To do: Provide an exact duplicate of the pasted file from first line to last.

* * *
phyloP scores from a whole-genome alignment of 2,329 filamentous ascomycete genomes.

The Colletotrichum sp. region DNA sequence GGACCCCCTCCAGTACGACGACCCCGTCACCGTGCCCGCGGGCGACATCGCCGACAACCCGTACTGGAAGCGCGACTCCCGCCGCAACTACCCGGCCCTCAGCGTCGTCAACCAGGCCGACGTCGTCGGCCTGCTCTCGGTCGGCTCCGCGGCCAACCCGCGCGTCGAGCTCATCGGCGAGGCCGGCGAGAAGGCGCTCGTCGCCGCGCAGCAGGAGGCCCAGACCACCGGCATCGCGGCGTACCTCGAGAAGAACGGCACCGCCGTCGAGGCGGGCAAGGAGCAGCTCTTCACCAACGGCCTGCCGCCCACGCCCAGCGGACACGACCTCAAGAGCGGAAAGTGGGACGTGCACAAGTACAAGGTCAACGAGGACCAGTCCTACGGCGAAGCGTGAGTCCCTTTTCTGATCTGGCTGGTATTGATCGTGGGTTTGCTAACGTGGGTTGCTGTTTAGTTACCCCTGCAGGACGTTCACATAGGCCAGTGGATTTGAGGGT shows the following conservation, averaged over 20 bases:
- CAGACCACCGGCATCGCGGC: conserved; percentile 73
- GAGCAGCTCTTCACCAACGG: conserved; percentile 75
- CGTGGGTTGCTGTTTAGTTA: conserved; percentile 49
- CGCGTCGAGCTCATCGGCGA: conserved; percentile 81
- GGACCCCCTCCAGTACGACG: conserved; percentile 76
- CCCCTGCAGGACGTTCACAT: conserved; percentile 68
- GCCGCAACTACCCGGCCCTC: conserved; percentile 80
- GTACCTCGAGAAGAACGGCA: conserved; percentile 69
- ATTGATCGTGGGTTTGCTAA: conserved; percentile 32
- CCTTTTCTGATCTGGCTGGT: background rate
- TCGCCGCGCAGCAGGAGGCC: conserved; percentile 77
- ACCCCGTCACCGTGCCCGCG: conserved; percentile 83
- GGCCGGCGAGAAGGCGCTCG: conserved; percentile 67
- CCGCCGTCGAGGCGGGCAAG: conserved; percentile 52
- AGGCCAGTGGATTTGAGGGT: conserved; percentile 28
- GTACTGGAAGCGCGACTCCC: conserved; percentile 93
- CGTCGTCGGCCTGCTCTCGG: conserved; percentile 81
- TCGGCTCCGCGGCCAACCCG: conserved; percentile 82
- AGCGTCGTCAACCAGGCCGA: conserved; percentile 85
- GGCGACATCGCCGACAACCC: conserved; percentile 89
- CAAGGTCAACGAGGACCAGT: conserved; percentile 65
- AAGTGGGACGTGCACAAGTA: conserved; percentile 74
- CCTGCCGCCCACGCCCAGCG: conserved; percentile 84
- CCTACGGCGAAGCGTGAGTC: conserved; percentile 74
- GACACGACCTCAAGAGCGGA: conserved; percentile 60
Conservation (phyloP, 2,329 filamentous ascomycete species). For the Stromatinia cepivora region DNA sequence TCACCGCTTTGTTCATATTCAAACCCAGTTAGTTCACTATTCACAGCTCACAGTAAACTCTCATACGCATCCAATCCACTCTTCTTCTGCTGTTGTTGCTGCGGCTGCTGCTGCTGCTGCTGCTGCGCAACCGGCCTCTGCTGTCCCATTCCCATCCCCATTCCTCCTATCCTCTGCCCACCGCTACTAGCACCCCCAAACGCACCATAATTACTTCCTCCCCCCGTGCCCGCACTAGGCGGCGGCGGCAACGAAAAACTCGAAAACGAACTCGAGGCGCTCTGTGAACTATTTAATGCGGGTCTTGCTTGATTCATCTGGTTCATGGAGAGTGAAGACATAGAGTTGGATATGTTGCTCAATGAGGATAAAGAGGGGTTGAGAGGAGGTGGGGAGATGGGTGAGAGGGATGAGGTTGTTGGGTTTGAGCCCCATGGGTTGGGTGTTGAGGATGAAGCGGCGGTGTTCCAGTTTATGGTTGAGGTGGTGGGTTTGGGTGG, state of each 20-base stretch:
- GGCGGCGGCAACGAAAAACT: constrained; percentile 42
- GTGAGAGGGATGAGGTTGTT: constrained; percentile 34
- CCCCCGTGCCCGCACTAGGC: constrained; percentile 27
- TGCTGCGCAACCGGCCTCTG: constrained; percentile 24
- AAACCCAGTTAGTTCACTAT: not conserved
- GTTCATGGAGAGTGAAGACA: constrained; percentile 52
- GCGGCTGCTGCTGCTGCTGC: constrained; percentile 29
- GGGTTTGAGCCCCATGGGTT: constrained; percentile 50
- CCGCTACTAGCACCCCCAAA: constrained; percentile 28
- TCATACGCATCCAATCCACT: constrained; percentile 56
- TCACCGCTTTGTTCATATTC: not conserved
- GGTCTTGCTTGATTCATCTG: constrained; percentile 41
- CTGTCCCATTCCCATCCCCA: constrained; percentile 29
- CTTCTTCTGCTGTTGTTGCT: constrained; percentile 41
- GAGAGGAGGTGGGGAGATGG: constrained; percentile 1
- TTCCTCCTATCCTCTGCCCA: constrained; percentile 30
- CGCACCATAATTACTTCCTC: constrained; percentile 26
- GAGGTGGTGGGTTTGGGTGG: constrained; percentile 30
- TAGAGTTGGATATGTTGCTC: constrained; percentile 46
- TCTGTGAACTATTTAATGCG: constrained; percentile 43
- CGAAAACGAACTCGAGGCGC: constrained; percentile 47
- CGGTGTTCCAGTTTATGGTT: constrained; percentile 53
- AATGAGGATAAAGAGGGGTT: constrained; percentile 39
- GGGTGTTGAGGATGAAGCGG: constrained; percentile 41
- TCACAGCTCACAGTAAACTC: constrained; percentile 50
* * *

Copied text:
phyloP scores from a whole-genome alignment of 2,329 filamentous ascomycete genomes.

The Colletotrichum sp. region DNA sequence GGACCCCCTCCAGTACGACGACCCCGTCACCGTGCCCGCGGGCGACATCGCCGACAACCCGTACTGGAAGCGCGACTCCCGCCGCAACTACCCGGCCCTCAGCGTCGTCAACCAGGCCGACGTCGTCGGCCTGCTCTCGGTCGGCTCCGCGGCCAACCCGCGCGTCGAGCTCATCGGCGAGGCCGGCGAGAAGGCGCTCGTCGCCGCGCAGCAGGAGGCCCAGACCACCGGCATCGCGGCGTACCTCGAGAAGAACGGCACCGCCGTCGAGGCGGGCAAGGAGCAGCTCTTCACCAACGGCCTGCCGCCCACGCCCAGCGGACACGACCTCAAGAGCGGAAAGTGGGACGTGCACAAGTACAAGGTCAACGAGGACCAGTCCTACGGCGAAGCGTGAGTCCCTTTTCTGATCTGGCTGGTATTGATCGTGGGTTTGCTAACGTGGGTTGCTGTTTAGTTACCCCTGCAGGACGTTCACATAGGCCAGTGGATTTGAGGGT shows the following conservation, averaged over 20 bases:
- CAGACCACCGGCATCGCGGC: conserved; percentile 73
- GAGCAGCTCTTCACCAACGG: conserved; percentile 75
- CGTGGGTTGCTGTTTAGTTA: conserved; percentile 49
- CGCGTCGAGCTCATCGGCGA: conserved; percentile 81
- GGACCCCCTCCAGTACGACG: conserved; percentile 76
- CCCCTGCAGGACGTTCACAT: conserved; percentile 68
- GCCGCAACTACCCGGCCCTC: conserved; percentile 80
- GTACCTCGAGAAGAACGGCA: conserved; percentile 69
- ATTGATCGTGGGTTTGCTAA: conserved; percentile 32
- CCTTTTCTGATCTGGCTGGT: background rate
- TCGCCGCGCAGCAGGAGGCC: conserved; percentile 77
- ACCCCGTCACCGTGCCCGCG: conserved; percentile 83
- GGCCGGCGAGAAGGCGCTCG: conserved; percentile 67
- CCGCCGTCGAGGCGGGCAAG: conserved; percentile 52
- AGGCCAGTGGATTTGAGGGT: conserved; percentile 28
- GTACTGGAAGCGCGACTCCC: conserved; percentile 93
- CGTCGTCGGCCTGCTCTCGG: conserved; percentile 81
- TCGGCTCCGCGGCCAACCCG: conserved; percentile 82
- AGCGTCGTCAACCAGGCCGA: conserved; percentile 85
- GGCGACATCGCCGACAACCC: conserved; percentile 89
- CAAGGTCAACGAGGACCAGT: conserved; percentile 65
- AAGTGGGACGTGCACAAGTA: conserved; percentile 74
- CCTGCCGCCCACGCCCAGCG: conserved; percentile 84
- CCTACGGCGAAGCGTGAGTC: conserved; percentile 74
- GACACGACCTCAAGAGCGGA: conserved; percentile 60
Conservation (phyloP, 2,329 filamentous ascomycete species). For the Stromatinia cepivora region DNA sequence TCACCGCTTTGTTCATATTCAAACCCAGTTAGTTCACTATTCACAGCTCACAGTAAACTCTCATACGCATCCAATCCACTCTTCTTCTGCTGTTGTTGCTGCGGCTGCTGCTGCTGCTGCTGCTGCGCAACCGGCCTCTGCTGTCCCATTCCCATCCCCATTCCTCCTATCCTCTGCCCACCGCTACTAGCACCCCCAAACGCACCATAATTACTTCCTCCCCCCGTGCCCGCACTAGGCGGCGGCGGCAACGAAAAACTCGAAAACGAACTCGAGGCGCTCTGTGAACTATTTAATGCGGGTCTTGCTTGATTCATCTGGTTCATGGAGAGTGAAGACATAGAGTTGGATATGTTGCTCAATGAGGATAAAGAGGGGTTGAGAGGAGGTGGGGAGATGGGTGAGAGGGATGAGGTTGTTGGGTTTGAGCCCCATGGGTTGGGTGTTGAGGATGAAGCGGCGGTGTTCCAGTTTATGGTTGAGGTGGTGGGTTTGGGTGG, state of each 20-base stretch:
- GGCGGCGGCAACGAAAAACT: constrained; percentile 42
- GTGAGAGGGATGAGGTTGTT: constrained; percentile 34
- CCCCCGTGCCCGCACTAGGC: constrained; percentile 27
- TGCTGCGCAACCGGCCTCTG: constrained; percentile 24
- AAACCCAGTTAGTTCACTAT: not conserved
- GTTCATGGAGAGTGAAGACA: constrained; percentile 52
- GCGGCTGCTGCTGCTGCTGC: constrained; percentile 29
- GGGTTTGAGCCCCATGGGTT: constrained; percentile 50
- CCGCTACTAGCACCCCCAAA: constrained; percentile 28
- TCATACGCATCCAATCCACT: constrained; percentile 56
- TCACCGCTTTGTTCATATTC: not conserved
- GGTCTTGCTTGATTCATCTG: constrained; percentile 41
- CTGTCCCATTCCCATCCCCA: constrained; percentile 29
- CTTCTTCTGCTGTTGTTGCT: constrained; percentile 41
- GAGAGGAGGTGGGGAGATGG: constrained; percentile 1
- TTCCTCCTATCCTCTGCCCA: constrained; percentile 30
- CGCACCATAATTACTTCCTC: constrained; percentile 26
- GAGGTGGTGGGTTTGGGTGG: constrained; percentile 30
- TAGAGTTGGATATGTTGCTC: constrained; percentile 46
- TCTGTGAACTATTTAATGCG: constrained; percentile 43
- CGAAAACGAACTCGAGGCGC: constrained; percentile 47
- CGGTGTTCCAGTTTATGGTT: constrained; percentile 53
- AATGAGGATAAAGAGGGGTT: constrained; percentile 39
- GGGTGTTGAGGATGAAGCGG: constrained; percentile 41
- TCACAGCTCACAGTAAACTC: constrained; percentile 50